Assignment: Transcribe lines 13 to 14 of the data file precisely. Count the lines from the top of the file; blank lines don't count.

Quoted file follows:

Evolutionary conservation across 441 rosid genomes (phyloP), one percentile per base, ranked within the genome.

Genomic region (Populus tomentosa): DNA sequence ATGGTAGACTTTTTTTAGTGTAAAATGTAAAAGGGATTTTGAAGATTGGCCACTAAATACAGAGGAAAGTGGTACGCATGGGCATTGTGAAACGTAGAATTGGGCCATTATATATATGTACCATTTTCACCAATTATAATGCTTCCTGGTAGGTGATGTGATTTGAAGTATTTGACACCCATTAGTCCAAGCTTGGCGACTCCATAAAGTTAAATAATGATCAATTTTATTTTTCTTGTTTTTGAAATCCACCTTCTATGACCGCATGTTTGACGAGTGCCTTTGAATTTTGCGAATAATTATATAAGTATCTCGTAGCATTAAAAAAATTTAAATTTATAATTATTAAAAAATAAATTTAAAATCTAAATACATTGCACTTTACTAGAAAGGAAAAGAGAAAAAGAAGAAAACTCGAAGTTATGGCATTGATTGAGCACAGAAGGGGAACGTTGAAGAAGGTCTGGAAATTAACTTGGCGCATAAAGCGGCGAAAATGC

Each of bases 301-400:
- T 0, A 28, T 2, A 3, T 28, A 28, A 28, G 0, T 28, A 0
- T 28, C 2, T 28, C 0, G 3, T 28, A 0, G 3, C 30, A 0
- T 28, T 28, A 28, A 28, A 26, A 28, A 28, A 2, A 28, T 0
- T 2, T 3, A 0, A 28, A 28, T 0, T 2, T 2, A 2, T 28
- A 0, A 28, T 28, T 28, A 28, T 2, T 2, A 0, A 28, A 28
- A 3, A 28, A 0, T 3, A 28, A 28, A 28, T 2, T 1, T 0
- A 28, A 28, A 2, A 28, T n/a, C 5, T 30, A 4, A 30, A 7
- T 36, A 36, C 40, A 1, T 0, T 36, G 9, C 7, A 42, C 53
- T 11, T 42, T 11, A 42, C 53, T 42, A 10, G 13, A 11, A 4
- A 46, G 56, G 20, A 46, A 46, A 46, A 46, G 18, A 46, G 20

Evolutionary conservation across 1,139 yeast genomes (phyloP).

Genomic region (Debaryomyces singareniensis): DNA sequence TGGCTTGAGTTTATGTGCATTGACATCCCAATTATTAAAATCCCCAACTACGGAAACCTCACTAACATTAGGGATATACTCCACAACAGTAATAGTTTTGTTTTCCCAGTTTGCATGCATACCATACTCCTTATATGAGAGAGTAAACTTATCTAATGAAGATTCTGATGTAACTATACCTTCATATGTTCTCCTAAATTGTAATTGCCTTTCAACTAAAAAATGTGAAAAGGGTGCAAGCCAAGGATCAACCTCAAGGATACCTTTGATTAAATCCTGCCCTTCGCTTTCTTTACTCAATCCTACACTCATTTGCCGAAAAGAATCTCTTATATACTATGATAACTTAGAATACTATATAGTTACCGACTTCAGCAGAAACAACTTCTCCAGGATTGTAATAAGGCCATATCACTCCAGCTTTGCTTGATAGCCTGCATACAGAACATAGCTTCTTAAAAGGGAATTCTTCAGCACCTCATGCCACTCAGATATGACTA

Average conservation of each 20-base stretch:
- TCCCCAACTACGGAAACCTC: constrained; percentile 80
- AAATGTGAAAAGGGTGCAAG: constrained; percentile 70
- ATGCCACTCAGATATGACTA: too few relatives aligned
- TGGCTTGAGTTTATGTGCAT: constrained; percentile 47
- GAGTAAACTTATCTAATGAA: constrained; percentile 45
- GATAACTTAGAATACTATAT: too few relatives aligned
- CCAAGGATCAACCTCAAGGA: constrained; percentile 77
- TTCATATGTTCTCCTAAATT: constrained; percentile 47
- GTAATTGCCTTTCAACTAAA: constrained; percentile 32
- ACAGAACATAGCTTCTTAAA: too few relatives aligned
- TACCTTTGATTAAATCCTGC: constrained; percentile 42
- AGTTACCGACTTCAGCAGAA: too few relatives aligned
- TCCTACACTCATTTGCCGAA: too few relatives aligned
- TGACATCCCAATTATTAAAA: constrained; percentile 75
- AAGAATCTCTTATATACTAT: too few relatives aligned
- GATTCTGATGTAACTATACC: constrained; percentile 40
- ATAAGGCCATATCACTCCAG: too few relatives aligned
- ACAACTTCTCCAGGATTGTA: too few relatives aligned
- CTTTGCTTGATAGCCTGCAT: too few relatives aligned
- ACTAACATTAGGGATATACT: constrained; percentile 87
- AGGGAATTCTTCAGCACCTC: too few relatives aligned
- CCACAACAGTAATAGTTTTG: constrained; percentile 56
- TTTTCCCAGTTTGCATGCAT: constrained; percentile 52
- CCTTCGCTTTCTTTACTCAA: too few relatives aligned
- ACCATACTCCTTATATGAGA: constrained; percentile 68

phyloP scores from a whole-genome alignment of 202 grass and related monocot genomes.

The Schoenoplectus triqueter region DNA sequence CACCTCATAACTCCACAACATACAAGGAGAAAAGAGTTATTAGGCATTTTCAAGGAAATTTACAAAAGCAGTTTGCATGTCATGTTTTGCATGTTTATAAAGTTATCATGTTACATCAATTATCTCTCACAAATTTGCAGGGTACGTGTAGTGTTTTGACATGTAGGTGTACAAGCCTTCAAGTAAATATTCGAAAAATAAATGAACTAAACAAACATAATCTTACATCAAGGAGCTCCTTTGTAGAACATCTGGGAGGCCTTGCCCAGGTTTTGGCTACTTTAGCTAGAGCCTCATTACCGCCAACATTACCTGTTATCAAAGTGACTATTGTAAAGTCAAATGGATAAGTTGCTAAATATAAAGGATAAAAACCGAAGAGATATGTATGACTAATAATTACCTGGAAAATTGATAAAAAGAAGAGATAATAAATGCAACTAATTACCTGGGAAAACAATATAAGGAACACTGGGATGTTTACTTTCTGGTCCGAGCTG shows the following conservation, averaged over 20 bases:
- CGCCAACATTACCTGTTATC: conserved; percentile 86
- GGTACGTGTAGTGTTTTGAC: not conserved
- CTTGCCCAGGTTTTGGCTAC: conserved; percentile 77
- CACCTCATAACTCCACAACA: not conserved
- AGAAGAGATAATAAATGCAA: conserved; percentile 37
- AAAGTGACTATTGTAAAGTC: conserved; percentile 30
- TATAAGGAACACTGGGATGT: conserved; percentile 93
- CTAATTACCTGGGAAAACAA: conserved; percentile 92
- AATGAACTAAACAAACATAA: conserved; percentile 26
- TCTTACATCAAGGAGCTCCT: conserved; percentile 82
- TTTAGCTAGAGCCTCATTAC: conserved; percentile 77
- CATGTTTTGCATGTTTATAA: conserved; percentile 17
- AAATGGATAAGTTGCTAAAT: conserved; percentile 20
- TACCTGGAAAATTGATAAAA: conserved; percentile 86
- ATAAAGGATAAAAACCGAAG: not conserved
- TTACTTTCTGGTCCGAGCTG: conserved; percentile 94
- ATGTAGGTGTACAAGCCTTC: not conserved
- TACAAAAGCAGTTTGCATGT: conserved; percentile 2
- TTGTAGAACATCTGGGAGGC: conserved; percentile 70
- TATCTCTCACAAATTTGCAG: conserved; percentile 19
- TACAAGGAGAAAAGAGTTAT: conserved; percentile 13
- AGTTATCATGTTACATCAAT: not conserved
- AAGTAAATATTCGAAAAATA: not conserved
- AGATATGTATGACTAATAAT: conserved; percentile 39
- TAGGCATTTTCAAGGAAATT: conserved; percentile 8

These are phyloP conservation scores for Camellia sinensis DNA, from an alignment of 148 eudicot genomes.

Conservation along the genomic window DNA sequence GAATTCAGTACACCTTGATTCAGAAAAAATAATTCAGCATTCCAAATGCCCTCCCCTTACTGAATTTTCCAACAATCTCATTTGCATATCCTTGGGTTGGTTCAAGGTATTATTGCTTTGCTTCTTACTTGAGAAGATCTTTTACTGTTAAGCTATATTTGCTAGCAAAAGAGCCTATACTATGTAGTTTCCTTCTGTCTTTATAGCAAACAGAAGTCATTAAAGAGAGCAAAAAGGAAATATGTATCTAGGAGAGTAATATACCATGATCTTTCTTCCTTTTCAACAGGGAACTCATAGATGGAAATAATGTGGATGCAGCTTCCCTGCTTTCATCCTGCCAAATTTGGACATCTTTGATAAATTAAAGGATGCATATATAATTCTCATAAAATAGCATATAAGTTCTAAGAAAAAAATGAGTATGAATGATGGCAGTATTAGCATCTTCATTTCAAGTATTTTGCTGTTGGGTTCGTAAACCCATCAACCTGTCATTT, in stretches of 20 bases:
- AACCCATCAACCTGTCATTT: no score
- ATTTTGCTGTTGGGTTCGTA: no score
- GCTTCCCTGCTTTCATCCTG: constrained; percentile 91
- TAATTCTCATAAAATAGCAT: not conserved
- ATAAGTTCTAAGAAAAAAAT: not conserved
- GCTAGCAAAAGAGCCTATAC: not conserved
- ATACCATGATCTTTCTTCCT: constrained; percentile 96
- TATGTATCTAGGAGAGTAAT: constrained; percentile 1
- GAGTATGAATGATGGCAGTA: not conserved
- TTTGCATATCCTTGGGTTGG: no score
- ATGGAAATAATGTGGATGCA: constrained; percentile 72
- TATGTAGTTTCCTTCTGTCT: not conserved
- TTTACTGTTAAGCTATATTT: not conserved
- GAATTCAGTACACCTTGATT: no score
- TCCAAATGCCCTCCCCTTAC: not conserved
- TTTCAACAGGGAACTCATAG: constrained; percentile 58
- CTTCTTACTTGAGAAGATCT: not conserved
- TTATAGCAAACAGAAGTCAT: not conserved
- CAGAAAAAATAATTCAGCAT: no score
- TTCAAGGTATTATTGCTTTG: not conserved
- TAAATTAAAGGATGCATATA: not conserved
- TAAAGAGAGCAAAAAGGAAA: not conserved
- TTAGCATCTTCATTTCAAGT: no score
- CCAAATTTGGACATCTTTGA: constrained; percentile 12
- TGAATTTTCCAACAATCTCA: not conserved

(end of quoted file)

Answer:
- A 46, G 56, G 20, A 46, A 46, A 46, A 46, G 18, A 46, G 20

Evolutionary conservation across 1,139 yeast genomes (phyloP).